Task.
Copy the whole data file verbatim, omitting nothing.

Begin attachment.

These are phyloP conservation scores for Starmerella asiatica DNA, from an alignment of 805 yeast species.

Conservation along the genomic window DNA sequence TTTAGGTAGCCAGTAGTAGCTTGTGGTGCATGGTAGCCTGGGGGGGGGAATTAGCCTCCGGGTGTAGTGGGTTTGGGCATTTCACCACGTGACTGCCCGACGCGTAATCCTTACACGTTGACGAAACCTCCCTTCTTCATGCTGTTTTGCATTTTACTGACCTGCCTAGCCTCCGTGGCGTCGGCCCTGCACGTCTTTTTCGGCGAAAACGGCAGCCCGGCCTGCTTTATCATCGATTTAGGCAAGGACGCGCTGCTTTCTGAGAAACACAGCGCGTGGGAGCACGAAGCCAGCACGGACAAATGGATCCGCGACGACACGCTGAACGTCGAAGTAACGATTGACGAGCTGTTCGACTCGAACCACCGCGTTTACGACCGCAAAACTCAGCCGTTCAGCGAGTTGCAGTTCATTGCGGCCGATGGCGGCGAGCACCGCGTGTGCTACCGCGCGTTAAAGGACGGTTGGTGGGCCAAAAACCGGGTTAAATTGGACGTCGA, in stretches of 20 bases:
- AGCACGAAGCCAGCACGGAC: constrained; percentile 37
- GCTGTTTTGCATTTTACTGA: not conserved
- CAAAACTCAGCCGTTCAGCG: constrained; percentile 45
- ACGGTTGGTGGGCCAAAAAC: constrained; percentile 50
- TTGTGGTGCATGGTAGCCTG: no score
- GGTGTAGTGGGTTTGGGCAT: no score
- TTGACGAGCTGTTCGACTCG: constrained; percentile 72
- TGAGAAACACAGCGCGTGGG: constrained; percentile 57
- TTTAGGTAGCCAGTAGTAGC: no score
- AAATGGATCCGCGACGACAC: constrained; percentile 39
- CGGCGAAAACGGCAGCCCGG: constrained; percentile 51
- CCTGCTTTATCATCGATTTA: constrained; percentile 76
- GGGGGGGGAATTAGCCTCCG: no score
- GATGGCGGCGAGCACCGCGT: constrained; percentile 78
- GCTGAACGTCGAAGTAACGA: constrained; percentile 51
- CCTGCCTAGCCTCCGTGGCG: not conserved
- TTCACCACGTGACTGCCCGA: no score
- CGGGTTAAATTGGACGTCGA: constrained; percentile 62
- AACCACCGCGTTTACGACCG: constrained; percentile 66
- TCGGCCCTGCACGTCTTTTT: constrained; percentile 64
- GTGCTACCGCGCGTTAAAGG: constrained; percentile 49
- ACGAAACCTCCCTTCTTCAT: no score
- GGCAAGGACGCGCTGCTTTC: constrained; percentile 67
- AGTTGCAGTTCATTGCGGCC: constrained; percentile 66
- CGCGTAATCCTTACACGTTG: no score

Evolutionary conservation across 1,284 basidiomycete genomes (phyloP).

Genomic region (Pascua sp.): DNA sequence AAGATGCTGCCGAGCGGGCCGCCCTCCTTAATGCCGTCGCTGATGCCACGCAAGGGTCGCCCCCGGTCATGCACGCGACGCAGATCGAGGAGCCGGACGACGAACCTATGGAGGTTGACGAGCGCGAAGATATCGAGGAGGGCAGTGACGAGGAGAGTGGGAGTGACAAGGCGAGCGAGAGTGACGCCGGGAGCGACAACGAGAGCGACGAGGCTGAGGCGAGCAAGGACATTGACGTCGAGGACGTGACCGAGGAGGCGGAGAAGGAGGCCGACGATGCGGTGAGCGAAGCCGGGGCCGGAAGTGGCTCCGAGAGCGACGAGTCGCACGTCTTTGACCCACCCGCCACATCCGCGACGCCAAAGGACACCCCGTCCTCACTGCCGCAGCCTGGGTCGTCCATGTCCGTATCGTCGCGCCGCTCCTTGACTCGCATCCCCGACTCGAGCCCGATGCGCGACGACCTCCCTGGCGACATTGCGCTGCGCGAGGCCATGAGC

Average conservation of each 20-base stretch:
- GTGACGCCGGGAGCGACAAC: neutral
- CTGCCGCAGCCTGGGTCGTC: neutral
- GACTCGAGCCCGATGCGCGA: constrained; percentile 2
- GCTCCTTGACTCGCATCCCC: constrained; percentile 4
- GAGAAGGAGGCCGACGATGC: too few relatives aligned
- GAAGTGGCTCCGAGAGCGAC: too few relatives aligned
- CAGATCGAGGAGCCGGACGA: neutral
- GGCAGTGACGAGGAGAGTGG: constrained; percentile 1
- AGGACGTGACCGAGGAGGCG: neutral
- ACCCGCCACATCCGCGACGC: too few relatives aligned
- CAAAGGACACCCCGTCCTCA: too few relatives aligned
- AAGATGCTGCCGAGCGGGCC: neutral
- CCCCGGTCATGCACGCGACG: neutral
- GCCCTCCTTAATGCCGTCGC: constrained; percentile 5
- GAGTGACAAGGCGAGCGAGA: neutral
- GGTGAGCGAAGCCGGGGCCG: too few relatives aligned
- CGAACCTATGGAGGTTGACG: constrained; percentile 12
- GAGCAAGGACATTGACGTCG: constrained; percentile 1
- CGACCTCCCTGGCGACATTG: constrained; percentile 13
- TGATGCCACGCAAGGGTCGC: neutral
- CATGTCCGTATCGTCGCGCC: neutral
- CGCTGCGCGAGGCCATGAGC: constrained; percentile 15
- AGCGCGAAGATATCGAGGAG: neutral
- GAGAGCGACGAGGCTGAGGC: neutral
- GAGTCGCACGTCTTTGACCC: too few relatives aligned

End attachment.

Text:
These are phyloP conservation scores for Starmerella asiatica DNA, from an alignment of 805 yeast species.

Conservation along the genomic window DNA sequence TTTAGGTAGCCAGTAGTAGCTTGTGGTGCATGGTAGCCTGGGGGGGGGAATTAGCCTCCGGGTGTAGTGGGTTTGGGCATTTCACCACGTGACTGCCCGACGCGTAATCCTTACACGTTGACGAAACCTCCCTTCTTCATGCTGTTTTGCATTTTACTGACCTGCCTAGCCTCCGTGGCGTCGGCCCTGCACGTCTTTTTCGGCGAAAACGGCAGCCCGGCCTGCTTTATCATCGATTTAGGCAAGGACGCGCTGCTTTCTGAGAAACACAGCGCGTGGGAGCACGAAGCCAGCACGGACAAATGGATCCGCGACGACACGCTGAACGTCGAAGTAACGATTGACGAGCTGTTCGACTCGAACCACCGCGTTTACGACCGCAAAACTCAGCCGTTCAGCGAGTTGCAGTTCATTGCGGCCGATGGCGGCGAGCACCGCGTGTGCTACCGCGCGTTAAAGGACGGTTGGTGGGCCAAAAACCGGGTTAAATTGGACGTCGA, in stretches of 20 bases:
- AGCACGAAGCCAGCACGGAC: constrained; percentile 37
- GCTGTTTTGCATTTTACTGA: not conserved
- CAAAACTCAGCCGTTCAGCG: constrained; percentile 45
- ACGGTTGGTGGGCCAAAAAC: constrained; percentile 50
- TTGTGGTGCATGGTAGCCTG: no score
- GGTGTAGTGGGTTTGGGCAT: no score
- TTGACGAGCTGTTCGACTCG: constrained; percentile 72
- TGAGAAACACAGCGCGTGGG: constrained; percentile 57
- TTTAGGTAGCCAGTAGTAGC: no score
- AAATGGATCCGCGACGACAC: constrained; percentile 39
- CGGCGAAAACGGCAGCCCGG: constrained; percentile 51
- CCTGCTTTATCATCGATTTA: constrained; percentile 76
- GGGGGGGGAATTAGCCTCCG: no score
- GATGGCGGCGAGCACCGCGT: constrained; percentile 78
- GCTGAACGTCGAAGTAACGA: constrained; percentile 51
- CCTGCCTAGCCTCCGTGGCG: not conserved
- TTCACCACGTGACTGCCCGA: no score
- CGGGTTAAATTGGACGTCGA: constrained; percentile 62
- AACCACCGCGTTTACGACCG: constrained; percentile 66
- TCGGCCCTGCACGTCTTTTT: constrained; percentile 64
- GTGCTACCGCGCGTTAAAGG: constrained; percentile 49
- ACGAAACCTCCCTTCTTCAT: no score
- GGCAAGGACGCGCTGCTTTC: constrained; percentile 67
- AGTTGCAGTTCATTGCGGCC: constrained; percentile 66
- CGCGTAATCCTTACACGTTG: no score

Evolutionary conservation across 1,284 basidiomycete genomes (phyloP).

Genomic region (Pascua sp.): DNA sequence AAGATGCTGCCGAGCGGGCCGCCCTCCTTAATGCCGTCGCTGATGCCACGCAAGGGTCGCCCCCGGTCATGCACGCGACGCAGATCGAGGAGCCGGACGACGAACCTATGGAGGTTGACGAGCGCGAAGATATCGAGGAGGGCAGTGACGAGGAGAGTGGGAGTGACAAGGCGAGCGAGAGTGACGCCGGGAGCGACAACGAGAGCGACGAGGCTGAGGCGAGCAAGGACATTGACGTCGAGGACGTGACCGAGGAGGCGGAGAAGGAGGCCGACGATGCGGTGAGCGAAGCCGGGGCCGGAAGTGGCTCCGAGAGCGACGAGTCGCACGTCTTTGACCCACCCGCCACATCCGCGACGCCAAAGGACACCCCGTCCTCACTGCCGCAGCCTGGGTCGTCCATGTCCGTATCGTCGCGCCGCTCCTTGACTCGCATCCCCGACTCGAGCCCGATGCGCGACGACCTCCCTGGCGACATTGCGCTGCGCGAGGCCATGAGC

Average conservation of each 20-base stretch:
- GTGACGCCGGGAGCGACAAC: neutral
- CTGCCGCAGCCTGGGTCGTC: neutral
- GACTCGAGCCCGATGCGCGA: constrained; percentile 2
- GCTCCTTGACTCGCATCCCC: constrained; percentile 4
- GAGAAGGAGGCCGACGATGC: too few relatives aligned
- GAAGTGGCTCCGAGAGCGAC: too few relatives aligned
- CAGATCGAGGAGCCGGACGA: neutral
- GGCAGTGACGAGGAGAGTGG: constrained; percentile 1
- AGGACGTGACCGAGGAGGCG: neutral
- ACCCGCCACATCCGCGACGC: too few relatives aligned
- CAAAGGACACCCCGTCCTCA: too few relatives aligned
- AAGATGCTGCCGAGCGGGCC: neutral
- CCCCGGTCATGCACGCGACG: neutral
- GCCCTCCTTAATGCCGTCGC: constrained; percentile 5
- GAGTGACAAGGCGAGCGAGA: neutral
- GGTGAGCGAAGCCGGGGCCG: too few relatives aligned
- CGAACCTATGGAGGTTGACG: constrained; percentile 12
- GAGCAAGGACATTGACGTCG: constrained; percentile 1
- CGACCTCCCTGGCGACATTG: constrained; percentile 13
- TGATGCCACGCAAGGGTCGC: neutral
- CATGTCCGTATCGTCGCGCC: neutral
- CGCTGCGCGAGGCCATGAGC: constrained; percentile 15
- AGCGCGAAGATATCGAGGAG: neutral
- GAGAGCGACGAGGCTGAGGC: neutral
- GAGTCGCACGTCTTTGACCC: too few relatives aligned